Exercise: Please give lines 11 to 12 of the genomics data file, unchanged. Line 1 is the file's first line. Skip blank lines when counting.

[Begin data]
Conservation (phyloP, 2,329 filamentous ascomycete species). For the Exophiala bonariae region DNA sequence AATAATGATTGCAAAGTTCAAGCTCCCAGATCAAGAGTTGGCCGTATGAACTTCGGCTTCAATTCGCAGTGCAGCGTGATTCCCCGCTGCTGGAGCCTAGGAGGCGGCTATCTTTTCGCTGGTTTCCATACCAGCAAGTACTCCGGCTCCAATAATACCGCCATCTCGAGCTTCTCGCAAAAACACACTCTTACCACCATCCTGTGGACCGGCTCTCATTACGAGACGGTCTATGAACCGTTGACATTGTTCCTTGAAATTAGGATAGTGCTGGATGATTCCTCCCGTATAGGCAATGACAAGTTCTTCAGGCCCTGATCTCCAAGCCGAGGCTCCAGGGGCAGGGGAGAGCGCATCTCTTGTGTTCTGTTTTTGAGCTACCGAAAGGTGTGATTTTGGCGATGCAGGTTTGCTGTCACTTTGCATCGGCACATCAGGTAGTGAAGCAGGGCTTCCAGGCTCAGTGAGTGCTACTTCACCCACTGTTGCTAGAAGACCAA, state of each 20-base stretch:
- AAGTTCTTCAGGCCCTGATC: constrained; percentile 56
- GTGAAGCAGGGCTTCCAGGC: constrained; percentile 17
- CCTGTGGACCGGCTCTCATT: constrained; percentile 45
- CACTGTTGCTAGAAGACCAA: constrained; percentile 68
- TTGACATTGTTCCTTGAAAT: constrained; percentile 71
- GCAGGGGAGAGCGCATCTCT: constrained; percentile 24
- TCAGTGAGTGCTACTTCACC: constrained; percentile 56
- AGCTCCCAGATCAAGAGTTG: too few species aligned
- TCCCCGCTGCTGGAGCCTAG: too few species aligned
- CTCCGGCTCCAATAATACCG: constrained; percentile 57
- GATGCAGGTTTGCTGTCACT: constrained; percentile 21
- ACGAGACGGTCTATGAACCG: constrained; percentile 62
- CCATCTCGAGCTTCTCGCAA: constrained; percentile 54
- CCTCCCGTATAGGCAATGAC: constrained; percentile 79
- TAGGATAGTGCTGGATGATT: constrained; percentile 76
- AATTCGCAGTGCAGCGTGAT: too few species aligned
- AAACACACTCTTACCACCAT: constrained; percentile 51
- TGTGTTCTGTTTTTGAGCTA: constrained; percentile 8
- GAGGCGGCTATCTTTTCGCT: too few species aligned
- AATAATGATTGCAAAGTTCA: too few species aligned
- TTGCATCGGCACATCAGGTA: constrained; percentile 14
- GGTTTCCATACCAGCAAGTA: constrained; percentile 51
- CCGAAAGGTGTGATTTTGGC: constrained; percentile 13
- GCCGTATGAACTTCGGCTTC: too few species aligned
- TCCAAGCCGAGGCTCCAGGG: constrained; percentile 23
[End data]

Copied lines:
- CTCCGGCTCCAATAATACCG: constrained; percentile 57
- GATGCAGGTTTGCTGTCACT: constrained; percentile 21